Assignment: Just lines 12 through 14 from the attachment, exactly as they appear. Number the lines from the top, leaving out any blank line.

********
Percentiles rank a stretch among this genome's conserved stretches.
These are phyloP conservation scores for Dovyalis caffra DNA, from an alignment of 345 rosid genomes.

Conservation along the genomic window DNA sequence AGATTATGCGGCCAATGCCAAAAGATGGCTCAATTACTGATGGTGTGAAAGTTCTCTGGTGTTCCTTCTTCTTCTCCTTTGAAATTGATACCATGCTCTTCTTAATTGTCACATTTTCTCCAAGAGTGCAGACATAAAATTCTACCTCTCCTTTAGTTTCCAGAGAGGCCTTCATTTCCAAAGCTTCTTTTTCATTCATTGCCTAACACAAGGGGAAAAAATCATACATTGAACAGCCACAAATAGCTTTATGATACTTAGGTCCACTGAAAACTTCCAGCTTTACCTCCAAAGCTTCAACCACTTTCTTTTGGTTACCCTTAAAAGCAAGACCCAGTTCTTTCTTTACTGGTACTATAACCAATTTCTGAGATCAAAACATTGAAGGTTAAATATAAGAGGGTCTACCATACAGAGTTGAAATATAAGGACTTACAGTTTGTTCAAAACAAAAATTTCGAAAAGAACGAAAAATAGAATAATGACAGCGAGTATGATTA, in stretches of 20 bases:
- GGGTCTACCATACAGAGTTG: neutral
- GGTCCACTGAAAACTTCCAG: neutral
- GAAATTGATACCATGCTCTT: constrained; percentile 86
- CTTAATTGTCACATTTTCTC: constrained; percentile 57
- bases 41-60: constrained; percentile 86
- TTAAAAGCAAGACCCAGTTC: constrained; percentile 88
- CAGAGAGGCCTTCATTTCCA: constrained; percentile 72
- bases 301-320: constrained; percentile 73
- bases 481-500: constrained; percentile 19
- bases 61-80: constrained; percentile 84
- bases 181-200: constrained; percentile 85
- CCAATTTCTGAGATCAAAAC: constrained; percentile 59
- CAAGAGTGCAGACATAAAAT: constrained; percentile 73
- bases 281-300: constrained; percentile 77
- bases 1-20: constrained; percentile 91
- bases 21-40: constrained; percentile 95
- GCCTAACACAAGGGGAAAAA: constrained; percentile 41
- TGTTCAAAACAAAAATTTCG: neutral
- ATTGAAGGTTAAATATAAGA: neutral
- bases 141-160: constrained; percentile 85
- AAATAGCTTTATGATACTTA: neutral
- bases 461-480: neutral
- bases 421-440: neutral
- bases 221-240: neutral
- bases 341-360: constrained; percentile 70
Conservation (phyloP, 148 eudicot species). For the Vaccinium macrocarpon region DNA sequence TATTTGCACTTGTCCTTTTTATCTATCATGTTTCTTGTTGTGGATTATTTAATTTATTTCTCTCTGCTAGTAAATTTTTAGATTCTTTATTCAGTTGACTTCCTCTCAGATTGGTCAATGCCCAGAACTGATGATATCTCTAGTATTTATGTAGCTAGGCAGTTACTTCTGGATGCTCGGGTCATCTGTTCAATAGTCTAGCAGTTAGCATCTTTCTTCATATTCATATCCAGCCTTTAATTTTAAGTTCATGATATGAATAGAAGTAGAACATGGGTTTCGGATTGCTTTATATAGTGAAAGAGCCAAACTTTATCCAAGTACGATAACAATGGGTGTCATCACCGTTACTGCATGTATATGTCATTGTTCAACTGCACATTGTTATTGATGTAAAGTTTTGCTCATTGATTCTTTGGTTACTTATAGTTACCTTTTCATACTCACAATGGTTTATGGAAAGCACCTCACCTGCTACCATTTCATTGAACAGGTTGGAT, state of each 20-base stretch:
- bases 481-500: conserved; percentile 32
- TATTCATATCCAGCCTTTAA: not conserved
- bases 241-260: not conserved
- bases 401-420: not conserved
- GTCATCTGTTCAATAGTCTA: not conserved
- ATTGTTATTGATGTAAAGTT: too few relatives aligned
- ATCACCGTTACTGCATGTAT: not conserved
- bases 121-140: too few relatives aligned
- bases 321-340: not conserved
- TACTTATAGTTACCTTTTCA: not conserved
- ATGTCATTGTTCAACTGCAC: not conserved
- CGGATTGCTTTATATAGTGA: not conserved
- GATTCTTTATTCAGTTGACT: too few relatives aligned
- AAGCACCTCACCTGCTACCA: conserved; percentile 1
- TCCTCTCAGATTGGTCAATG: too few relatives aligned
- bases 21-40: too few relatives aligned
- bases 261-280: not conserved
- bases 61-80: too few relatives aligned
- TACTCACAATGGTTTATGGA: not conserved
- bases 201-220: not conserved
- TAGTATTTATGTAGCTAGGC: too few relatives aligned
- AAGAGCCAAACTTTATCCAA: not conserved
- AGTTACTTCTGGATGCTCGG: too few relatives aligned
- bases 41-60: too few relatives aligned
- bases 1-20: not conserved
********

- bases 481-500: constrained; percentile 19
- bases 61-80: constrained; percentile 84
- bases 181-200: constrained; percentile 85